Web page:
Friday, July 18, 2008
Tuesday, July 8, 2008
The New York Appellate Division for the First Judicial Department held that a provision in a fee agreement for a premium and an oral agreement was unenforceable:
The subject "Premium Fee" clause in the parties' retainer agreement provides: "We reserve the right to discuss with you at the conclusion of your matter your payment of a reasonable additional fee to us, in excess of the actual time and disbursements, for exceptional results achieved, time expended, responsiveness accorded, or complexity involved in your case. However, no such fee will be charged to you without your consent." The clause does not satisfy the plain language and specificity requirements of 22 NYCRR 1400.3(8), and defendant's oral agreement to pay plaintiff a premium fee of $150,000 is unenforceable.
An interesting concurring opinion:
I agree that the premium fee clause in issue lacks the specificity required by 22 NYCRR 1400.3(8) because it fails to advise the client beforehand how such fee was to be calculated (e.g., a flat amount or possibly a fixed percentage or a limited range of percentage of the total hourly charges incurred). However, I write separately to emphasize that, to the extent that our affirmance might possibly be construed as a criticism of the proposed bonus agreement, no negative connotation should be read into our decision, particularly where it was left to the client's sole discretion to agree or disagree that a premium fee or bonus was warranted. Indeed, given the ongoing debate regarding the efficacy of hourly charges (see e.g. Turow, THE [*2]BILLABLE HOUR MUST DIE It Rewards Inefficiency. It Makes Clients Suspicious. And It May Be Unethical, 93 ABA 32, [August 2007]), such premium fee or bonus arrangements, when fairly negotiated and properly drafted, should be met with approval by the courts. Attorneys, and particularly matrimonial attorneys, should be encouraged, as much as it is possible within their power, to facilitate the expeditious resolution of marital disputes, whether by negotiation and settlement, mediation, or, when all else fails, litigation.
Wednesday, June 4, 2008
The Illinois ARDC has filed a complaint alleging dishonest billing practices against an attorney who represented indigent respondents in juvenile justice and child protection matters. For the first half of 2006, the accused allegedly sought payments totaling $350,000, claiming he had worked over 20 hours a day on 90 different days. Many days he claimed to have worked more than 24 hours in a single day-- with the most "productive" day being March 15, 2005--a 40 hour day that included 14.5 hours of in-court time. Beware the Ides of March. (Mike Frisch)
Friday, March 7, 2008
An attorney who entered into a contract with the public defender to handle a post-conviction matter sought a fee in excess of the agreed-upon amount of $1,500. The public defender appealed the order granting the excess fee. The Iowa Supreme Court reversed, concluding that the contractual agreement limited the fee. The lower court did not have the authority to order the public defender to pay more than the amount set forth in the contract. (Mike Frisch)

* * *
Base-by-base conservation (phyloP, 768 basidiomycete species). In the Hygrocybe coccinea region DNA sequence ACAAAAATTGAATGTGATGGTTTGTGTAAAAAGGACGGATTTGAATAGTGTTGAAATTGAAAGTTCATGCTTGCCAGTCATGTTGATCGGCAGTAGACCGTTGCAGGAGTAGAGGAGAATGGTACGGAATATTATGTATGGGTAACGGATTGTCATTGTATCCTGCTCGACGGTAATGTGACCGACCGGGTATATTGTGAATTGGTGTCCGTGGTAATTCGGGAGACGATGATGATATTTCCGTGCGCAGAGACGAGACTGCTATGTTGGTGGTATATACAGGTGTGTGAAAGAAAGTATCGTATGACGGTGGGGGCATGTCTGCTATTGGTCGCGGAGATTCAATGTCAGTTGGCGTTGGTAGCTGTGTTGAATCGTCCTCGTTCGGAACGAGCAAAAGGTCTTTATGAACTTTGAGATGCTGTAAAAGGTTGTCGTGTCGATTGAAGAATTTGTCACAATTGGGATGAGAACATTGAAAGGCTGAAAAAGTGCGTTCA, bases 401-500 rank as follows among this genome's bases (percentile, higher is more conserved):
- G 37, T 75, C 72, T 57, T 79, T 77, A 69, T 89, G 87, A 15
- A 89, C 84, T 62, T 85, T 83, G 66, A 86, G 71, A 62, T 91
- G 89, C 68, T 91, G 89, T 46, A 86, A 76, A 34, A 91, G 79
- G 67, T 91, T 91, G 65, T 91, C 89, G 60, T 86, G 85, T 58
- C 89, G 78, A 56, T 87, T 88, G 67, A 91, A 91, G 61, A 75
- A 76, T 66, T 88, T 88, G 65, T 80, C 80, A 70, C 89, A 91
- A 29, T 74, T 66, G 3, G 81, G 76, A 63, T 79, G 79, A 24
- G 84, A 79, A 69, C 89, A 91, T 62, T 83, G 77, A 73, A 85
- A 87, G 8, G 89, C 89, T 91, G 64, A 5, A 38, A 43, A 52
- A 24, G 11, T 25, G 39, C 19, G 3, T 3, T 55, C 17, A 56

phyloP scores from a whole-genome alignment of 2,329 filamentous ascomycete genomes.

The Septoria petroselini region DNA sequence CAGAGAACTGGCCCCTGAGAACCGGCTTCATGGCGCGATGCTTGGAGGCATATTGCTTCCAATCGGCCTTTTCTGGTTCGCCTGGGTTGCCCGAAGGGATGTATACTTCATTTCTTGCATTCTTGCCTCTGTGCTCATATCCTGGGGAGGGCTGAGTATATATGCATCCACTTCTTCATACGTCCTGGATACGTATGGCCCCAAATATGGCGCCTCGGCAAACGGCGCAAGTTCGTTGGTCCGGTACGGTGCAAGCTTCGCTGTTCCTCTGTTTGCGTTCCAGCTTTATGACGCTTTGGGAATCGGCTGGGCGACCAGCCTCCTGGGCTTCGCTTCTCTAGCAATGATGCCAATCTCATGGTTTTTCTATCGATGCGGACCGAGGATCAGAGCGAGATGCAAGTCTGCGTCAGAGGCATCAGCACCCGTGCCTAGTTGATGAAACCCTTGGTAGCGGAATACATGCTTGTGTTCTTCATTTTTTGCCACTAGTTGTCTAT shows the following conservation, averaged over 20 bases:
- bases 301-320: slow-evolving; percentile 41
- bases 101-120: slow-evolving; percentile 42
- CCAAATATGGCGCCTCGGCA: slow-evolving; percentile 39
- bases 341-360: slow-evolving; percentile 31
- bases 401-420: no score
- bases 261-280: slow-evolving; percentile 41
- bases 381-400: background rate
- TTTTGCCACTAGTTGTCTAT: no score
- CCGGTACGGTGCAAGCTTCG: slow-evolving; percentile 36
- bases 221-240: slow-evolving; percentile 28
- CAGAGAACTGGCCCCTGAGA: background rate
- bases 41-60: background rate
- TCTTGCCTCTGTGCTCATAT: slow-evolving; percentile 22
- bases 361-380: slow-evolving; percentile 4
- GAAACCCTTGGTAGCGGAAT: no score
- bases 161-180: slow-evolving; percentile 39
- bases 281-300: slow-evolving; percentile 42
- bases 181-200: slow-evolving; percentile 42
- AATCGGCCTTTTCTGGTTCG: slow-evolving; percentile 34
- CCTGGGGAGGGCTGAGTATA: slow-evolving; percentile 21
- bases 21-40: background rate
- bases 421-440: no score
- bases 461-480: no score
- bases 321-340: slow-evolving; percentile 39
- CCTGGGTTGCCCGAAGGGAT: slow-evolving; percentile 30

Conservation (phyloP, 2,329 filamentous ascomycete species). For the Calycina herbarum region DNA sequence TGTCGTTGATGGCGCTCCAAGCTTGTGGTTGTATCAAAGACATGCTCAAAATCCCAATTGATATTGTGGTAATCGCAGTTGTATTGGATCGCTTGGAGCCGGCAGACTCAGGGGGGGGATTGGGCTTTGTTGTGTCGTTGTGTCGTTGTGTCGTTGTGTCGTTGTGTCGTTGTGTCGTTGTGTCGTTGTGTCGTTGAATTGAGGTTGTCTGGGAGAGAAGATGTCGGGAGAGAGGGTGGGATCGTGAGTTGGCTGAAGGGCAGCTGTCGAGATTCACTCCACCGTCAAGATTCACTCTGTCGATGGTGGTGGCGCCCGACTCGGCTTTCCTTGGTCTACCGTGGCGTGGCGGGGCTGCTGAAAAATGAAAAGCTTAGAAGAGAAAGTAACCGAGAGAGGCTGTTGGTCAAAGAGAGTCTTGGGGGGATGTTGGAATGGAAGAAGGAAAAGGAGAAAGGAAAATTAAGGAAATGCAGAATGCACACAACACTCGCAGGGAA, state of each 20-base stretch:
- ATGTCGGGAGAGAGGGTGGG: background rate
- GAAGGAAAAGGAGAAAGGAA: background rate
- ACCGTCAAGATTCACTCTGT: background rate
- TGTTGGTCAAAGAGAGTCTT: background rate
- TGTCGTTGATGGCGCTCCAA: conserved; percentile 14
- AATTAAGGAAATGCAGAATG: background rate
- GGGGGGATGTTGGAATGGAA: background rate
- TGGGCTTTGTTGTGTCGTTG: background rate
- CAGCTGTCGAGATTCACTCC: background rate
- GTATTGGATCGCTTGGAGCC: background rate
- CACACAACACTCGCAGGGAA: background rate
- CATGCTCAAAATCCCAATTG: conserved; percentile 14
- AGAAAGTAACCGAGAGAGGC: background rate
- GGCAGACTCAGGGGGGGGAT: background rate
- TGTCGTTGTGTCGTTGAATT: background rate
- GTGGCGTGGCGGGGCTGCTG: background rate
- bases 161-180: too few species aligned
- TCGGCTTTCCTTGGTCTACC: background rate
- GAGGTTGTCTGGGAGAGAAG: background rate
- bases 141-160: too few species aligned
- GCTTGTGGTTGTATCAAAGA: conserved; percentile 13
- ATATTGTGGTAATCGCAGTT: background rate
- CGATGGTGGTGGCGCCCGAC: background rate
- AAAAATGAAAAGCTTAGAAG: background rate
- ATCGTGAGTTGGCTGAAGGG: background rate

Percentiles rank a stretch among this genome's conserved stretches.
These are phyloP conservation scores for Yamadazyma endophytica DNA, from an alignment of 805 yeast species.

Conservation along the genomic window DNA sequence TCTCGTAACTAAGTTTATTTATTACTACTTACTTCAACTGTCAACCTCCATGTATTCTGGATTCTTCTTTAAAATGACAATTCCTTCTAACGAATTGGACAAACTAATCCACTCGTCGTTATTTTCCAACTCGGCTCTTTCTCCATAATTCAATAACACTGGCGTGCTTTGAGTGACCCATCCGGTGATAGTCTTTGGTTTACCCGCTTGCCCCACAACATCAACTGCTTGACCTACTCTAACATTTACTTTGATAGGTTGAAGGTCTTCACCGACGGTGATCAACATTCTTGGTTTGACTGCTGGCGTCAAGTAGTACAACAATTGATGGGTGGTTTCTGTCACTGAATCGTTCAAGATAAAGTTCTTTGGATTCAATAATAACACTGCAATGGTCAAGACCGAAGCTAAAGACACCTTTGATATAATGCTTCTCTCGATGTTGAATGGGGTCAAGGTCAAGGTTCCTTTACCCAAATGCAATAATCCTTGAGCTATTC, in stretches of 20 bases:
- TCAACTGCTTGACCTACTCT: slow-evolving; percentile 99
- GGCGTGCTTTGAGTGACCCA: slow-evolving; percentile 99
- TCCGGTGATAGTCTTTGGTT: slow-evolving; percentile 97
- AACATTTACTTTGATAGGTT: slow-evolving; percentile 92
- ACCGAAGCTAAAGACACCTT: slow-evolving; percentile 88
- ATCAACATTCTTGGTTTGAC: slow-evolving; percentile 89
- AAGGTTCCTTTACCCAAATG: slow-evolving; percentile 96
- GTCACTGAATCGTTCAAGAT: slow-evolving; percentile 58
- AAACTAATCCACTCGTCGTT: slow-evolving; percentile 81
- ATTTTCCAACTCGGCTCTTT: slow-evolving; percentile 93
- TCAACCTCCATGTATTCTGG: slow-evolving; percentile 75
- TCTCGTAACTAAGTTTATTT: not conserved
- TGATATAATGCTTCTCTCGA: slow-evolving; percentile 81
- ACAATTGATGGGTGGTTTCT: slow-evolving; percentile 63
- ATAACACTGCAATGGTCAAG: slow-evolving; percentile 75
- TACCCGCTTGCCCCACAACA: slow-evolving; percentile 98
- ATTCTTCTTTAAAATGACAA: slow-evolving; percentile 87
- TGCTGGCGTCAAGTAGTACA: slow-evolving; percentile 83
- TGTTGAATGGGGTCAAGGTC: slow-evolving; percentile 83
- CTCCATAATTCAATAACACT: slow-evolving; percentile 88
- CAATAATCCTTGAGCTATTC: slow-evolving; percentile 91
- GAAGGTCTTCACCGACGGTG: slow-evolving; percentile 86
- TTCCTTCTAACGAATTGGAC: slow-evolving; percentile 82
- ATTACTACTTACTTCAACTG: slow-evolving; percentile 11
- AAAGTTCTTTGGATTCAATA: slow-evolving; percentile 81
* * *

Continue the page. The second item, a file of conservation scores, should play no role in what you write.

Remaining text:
Tuesday, February 12, 2008
Posted by Jeff Lipshaw
I have, in the past, expressed some disdain toward the victimology advocated in some quarters over the plight of very highly paid young Big Law lawyers. The only thing yet that has given me pause to reconsider the fervency of that belief is the troubling and puzzling issue why one would incur up to $100,000 in student loan debt without at least some shot at one of those pricey jobs that would provide the basis for repaying the loan. Nevertheless, my sense is that the Golden (or at least Silver or Bronze) Handcuffs might well be as effective as the debt in tying one to an unsatisfying career in Big Law, but that's merely reflecting my own experience. The bigger concern is what happens to people who don't get those kinds of jobs, but incur that kind of debt.
Notwithstanding the economic pressures from whatever source, I think we have to acknowledge, however, some personal accountability for what we want to be when we grow up. On that score, the February 2008 edition of the ABA Journal, freshly delivered to the mailboxes here in Suite 250, has an interesting pair of juxtaposed articles. One is an excerpt from Making Waves and Riding the Currents, the memoir of Charles Halpern (left), who left the relative security of Arnold & Porter in the 60s to found the Center for Law and Social Policy, and later became the first dean of the CUNY School of Law. The excerpt describes his decision to leave Arnold & Porter and its lifestyle (although, notably, the question of being saddled with debt does not come up). The other is a description of a week in the life of Stephen Susman (right), the founder partner of Houston's Susman, Godfrey, and a big-time Big Law lawyer (albeit an entrepreneurial one), replete with early morning personal training and dog walking in Central Park, breakfasts with George Soros, benefits, fancy lunches and dinners at posh NYC restaurants, conference calls, and prep sessions for pending hearings in which he will be up against David Boies.
Do these stories reflect the polar extremes of what we want to be when we grow up? Is the idea of personal autonomy and accountability - that either career is achievable - a myth that collapses in the face of the present economic reality facing most of today's law students?
Wednesday, January 2, 2008